Under The Volcano
The town sits at the base or "under the volcano" named Tungurahua. We wanted to see it erupt, so we paid the each for a two-hour trip to a hill overlooking the town. The top of the volcano was visible from there, and sure enough, it coughed up a bit of lava on cue. I had another rum drink and helped to push-start the vehicle that brought us there.
My wife Ana and I spent a week there in Baņos, Ecuador, in June of 2004. The hotel, with cable TV, cost per night. The usual rate was , but we're good negotiators. Lunch was just each day, or .25 total for both, with tip. Typically, it was chicken, rice, beans, salad and juice. Every other day we splurged and paid .50 at a nicer place.
Hot Springs Of Baņos
The town really is right under the volcano, which has caused problems for the residents over the years. The upside is that it also causes an abundance of hot water. Baņos has two hot spring facilities, and two with cold water. They are some of the best mineral springs in Ecuador.
The most popular is at the base of a waterfall that tumbles from the mountain above. It is a short walk from anywhere in town, and it costs just a dollar, or a little more if you want to enjoy the mineral-rich waters under the stars each evening. Thre is a sign that documents the various minerals found in the water, and many come to alleviate their arthritis or other illnesses.
A trip to one of the hot springs became a daily ritual. Afternoons Ana shopped. I played chess in the open market in the center of town, with Manolo or Rene, or other locals. At all times, we enjoyed the scenery. Just look up and you see lush hills and classic colonial architecture all around.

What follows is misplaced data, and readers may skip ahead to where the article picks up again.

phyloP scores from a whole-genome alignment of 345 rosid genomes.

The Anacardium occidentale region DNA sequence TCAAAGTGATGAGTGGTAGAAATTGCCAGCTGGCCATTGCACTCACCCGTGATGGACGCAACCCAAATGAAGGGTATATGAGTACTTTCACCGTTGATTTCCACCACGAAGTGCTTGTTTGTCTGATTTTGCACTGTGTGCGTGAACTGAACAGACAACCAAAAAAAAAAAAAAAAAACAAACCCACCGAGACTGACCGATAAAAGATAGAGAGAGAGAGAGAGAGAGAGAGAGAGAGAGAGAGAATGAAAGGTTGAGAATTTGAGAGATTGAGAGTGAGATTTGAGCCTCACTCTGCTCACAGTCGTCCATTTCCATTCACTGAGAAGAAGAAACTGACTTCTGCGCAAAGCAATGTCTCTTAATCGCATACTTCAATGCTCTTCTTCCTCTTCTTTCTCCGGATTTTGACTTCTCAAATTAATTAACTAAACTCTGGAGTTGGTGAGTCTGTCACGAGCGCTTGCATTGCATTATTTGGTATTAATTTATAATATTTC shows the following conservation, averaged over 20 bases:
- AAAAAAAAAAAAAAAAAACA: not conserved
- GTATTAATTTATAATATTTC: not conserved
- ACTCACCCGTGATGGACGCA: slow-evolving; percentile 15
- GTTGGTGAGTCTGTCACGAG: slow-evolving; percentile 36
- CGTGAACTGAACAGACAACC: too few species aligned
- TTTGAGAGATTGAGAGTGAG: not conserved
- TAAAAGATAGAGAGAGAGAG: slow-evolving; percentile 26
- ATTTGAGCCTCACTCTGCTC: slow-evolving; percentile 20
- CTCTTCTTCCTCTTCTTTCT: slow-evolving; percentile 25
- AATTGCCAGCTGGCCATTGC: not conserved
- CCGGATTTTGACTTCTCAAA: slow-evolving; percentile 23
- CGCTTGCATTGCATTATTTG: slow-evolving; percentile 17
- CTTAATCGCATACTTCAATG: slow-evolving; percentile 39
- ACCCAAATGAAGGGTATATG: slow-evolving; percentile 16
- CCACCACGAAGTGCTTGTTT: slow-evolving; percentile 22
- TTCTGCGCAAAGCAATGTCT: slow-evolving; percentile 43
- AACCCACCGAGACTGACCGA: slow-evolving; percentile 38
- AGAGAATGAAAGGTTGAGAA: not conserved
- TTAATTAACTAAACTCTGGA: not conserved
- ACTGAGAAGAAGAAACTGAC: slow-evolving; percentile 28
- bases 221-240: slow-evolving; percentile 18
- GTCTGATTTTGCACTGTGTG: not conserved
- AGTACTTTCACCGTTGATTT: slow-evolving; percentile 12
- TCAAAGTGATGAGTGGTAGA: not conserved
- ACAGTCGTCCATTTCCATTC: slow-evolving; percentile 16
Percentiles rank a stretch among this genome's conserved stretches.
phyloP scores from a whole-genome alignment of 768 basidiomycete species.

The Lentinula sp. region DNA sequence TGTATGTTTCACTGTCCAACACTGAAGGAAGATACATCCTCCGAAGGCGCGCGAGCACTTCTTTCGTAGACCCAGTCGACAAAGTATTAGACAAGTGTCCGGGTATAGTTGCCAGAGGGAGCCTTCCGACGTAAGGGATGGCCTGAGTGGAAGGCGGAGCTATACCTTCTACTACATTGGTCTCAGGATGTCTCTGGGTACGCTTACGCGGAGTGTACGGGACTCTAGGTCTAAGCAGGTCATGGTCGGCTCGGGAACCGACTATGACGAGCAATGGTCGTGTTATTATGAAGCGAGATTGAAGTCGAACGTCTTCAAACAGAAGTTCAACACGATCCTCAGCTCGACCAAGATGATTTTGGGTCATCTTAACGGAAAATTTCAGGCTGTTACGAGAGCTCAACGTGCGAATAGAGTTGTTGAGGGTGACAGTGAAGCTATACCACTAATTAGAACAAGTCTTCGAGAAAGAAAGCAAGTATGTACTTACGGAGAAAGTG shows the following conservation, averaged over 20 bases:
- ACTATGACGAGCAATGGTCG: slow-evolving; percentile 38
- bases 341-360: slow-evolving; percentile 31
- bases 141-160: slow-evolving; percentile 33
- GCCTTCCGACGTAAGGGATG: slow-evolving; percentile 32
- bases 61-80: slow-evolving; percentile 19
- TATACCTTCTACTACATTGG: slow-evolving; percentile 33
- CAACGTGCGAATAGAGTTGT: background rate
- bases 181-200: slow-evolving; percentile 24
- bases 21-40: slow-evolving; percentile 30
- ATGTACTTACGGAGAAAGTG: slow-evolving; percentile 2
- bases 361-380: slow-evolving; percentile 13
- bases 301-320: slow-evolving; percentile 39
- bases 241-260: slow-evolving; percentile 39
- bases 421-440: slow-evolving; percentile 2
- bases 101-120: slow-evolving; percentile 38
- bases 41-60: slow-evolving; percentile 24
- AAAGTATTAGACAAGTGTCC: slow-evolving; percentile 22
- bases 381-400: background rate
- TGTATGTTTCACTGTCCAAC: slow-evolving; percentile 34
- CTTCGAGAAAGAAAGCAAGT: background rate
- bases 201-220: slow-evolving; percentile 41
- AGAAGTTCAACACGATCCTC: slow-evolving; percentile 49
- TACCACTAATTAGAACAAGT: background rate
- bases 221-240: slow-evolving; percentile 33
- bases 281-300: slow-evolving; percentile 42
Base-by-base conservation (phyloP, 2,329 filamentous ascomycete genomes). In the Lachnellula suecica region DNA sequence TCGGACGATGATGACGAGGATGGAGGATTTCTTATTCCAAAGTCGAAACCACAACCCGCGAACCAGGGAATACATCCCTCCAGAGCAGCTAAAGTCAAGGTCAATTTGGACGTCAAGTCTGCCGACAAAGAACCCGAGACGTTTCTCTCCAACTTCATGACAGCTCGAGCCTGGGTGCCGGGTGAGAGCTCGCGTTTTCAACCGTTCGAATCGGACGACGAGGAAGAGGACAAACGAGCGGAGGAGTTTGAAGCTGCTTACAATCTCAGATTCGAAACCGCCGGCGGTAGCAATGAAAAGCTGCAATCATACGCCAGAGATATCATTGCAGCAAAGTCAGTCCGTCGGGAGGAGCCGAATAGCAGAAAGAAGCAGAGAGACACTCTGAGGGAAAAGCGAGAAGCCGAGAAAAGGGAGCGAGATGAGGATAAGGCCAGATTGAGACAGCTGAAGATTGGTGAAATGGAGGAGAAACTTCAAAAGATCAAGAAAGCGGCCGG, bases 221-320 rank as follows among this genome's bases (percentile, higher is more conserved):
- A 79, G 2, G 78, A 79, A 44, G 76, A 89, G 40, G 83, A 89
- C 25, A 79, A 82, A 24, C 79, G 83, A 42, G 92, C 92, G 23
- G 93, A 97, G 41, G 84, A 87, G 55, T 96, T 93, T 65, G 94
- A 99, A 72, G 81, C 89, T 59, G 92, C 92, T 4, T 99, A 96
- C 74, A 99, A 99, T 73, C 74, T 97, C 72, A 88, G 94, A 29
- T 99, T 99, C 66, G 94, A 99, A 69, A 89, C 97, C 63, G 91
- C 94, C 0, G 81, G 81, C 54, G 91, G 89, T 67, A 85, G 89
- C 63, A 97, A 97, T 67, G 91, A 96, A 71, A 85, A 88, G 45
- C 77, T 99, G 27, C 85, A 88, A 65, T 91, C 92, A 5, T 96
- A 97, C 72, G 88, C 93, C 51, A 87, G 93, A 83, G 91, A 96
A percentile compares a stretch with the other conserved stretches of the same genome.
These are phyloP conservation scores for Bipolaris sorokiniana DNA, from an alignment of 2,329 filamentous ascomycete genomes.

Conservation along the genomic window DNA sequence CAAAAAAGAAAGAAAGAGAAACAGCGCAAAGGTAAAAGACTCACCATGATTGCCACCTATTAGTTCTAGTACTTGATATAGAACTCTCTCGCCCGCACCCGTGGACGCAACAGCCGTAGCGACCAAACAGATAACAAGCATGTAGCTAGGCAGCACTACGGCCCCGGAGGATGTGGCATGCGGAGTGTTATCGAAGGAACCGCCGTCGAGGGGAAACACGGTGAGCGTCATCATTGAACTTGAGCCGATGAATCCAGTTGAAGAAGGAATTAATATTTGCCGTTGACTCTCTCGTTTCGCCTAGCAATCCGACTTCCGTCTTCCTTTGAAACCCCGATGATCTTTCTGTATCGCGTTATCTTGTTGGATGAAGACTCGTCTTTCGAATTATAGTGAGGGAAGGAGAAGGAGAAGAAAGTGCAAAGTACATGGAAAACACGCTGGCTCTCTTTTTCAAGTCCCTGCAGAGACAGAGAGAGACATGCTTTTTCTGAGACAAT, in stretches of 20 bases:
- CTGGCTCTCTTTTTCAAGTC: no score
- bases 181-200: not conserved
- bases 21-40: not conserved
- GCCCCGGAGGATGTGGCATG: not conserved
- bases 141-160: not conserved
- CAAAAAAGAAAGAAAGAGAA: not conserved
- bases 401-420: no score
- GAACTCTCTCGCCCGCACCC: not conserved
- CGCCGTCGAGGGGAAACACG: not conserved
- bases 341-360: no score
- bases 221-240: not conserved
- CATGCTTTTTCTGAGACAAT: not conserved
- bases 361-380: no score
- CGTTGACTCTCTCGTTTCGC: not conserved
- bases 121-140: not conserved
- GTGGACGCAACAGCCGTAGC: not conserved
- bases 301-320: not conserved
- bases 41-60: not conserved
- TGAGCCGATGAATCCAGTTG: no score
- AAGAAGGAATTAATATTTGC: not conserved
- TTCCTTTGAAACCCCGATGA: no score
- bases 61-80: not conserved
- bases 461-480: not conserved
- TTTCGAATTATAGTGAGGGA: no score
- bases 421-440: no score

Evenings are for dancing. Santo Pecado ("saint/sinner") was usually our first stop. The owner was always ready to trade stories. Tuparina was our favorite disco, perhaps due to the huayusa, a drink made of a psychadelic plant collected by the family of the owner.
Under The Volcano Tungurahua
Several of the dozens of volcanos in Ecuador are active. Tungurahua, which overlooks Banos, is one of the most active. You need to get out of town to see it, because Baņos is set deep in the surrounding lush, green mountains, which block the view. A great way to get a good look is on a "volcano tour."
Several operations in Banos take you on tours to see an eruption. Just flag down one of the "chivas" circling town and blasting loud music in the evening. A chiva is an open-sided bus of sorts, with seating inside or on the roof.
Ana rode inside, and I had to try the roof. My advice? Watch out for branches! We toured the city with party music playing the whole time, then headed into the mountains. There were fire-juggling entertainers on top of the hill, and free hot rum drinks. We looked down on the lights of Banos, and even saw Tungurahua spit up some lava. A two-hour experience, drinks and the honor of helping push-start the chiva. Not bad for each.
Other Activities in Banos
There is a great zoo (bears, birds, tortoises and more). You can rent an ATV, bicycle to nearby waterfalls or tunnels, party in dozens of bars, buy avocados for 20 cents, see a recent movie in your own private viewing room for .50 per person (bring all the food and drinks you want) - and almost everything is within a few blocks of any hotel. Banos is beautiful, with a perfect climate year-round.
The real name of the town is Baņos de Agua Santa, but it is usually just called Baņos. It is in the Andes Mountains, at the foot of the volcano Tungurahua, in Ecuador, South America. Any of the busses from Quito, eighty miles to the north, will cost you less than five dollars. Ready for a vacation under the volcano?
About the Author: Steve Gillman hit the road at sixteen, and traveled the U.S. and Mexico alone at 17. Now 40, he travels with his wife Ana, whom he met in Ecuador. For travel stories, tips and a free e-book, visit: http://www.EverythingAboutTravel.com